Talks to end the political crisis in Honduras have again failed and are now dead, negotiators for Manuel Zelaya, the country's deposed leader, say.
His representatives had set a deadline of midnight on Thursday for the military-backed government of Roberto Micheletti to reinstate his presidency.
But subsequently they released a statement announcing that the discussions were over.
"As of now we see this phase as finished. We cannot continue to give deadlines," Mayra Mejia, one of Zelaya's envoys said, referring to the dialogue shortly after midnight (0200 GMT).
"The fundamental point is the reinstatement of President Zelaya and for this, there was no political will."
The statement came after 16 days of talks, which have failed to reach a settlement once before.
Zelaya was ousted from power in a coup - the first in a decade in Central America - on June 28.
He returned from exile in Nicaragua almost three months later to the Brazilian embassy in Tegucigalpa, the Honduran capital, which he is using as a base.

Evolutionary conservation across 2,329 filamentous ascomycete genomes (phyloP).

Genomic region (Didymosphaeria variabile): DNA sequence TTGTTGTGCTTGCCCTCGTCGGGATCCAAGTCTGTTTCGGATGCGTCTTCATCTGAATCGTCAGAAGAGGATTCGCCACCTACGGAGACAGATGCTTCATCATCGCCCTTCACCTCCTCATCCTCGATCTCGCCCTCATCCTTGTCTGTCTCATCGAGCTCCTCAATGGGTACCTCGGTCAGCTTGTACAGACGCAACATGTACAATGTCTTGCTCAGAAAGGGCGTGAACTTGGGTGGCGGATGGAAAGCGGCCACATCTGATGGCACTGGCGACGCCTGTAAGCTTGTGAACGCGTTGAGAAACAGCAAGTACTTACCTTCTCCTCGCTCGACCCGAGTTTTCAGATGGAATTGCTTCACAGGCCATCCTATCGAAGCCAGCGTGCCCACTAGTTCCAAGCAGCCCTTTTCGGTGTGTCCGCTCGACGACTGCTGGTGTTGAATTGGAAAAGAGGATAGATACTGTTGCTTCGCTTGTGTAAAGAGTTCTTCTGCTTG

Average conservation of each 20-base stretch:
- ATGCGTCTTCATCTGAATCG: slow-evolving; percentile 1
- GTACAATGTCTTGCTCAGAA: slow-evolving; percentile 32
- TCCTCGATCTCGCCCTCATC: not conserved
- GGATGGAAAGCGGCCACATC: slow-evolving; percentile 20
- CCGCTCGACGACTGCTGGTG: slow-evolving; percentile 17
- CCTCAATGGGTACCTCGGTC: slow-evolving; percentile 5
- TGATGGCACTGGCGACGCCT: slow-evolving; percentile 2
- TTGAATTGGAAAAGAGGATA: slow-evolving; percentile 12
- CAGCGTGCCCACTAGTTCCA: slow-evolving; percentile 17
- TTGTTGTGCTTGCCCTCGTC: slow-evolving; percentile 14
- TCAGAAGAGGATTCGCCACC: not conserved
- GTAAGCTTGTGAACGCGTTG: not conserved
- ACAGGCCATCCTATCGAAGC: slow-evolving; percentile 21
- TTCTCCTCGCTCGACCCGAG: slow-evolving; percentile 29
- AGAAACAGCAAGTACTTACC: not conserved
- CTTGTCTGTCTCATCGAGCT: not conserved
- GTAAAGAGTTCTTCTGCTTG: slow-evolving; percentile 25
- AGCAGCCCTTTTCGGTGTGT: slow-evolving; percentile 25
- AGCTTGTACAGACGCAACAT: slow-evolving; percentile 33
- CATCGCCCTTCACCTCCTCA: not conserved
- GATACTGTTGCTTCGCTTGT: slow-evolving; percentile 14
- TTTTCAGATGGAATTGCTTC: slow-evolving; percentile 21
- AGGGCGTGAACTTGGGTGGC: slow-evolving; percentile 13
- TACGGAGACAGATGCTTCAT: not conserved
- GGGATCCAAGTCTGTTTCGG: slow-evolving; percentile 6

Majia said that Zelaya would now discuss with his team in the Brazilian embassy how to work out their next move.
Oscar Arias, the Costa Rican president, supported by the Organisation of American States, negotiated the initial talks, which ended in stalemate.
Arias had proposed the San Jose Accord, whereby Zelaya would have been allowed to return to the presidency until the end of his term in January.
This was rejected by Micheletti's side.
Zelaya's negotiators have accused their rivals of delaying tactics in holding up the talks in order to keep Micheletti in power until previously scheduled elections on November 29.
However, Vilma Morales, a Micheletti negotiator, dismissed the accusations.
"This committee, having categorically rejected the 12 midnight ultimatum ... states that our answer or counteroffer will be presented tomorrow at 10am [1600 GMT] Friday," Morales said.
Regional governments, including the US, have said that they will not recognise the November poll unless Zelaya is returned to power.
The putsch against Zelaya came as he pushed forward plans to hold a public-consultation on whether to change the constitution.
The Honduran congress, courts and military had opposed Zelaya's attempt to hold the public vote, accusing him of trying to win support for an extension to presidential term limits.
Zelaya has defended his effort to hold the referendum, saying that it was aimed at improving the lives of the poor in Honduras.
The protracted political impasse has taken a grim economic toll on the country's 7.6 million-strong population.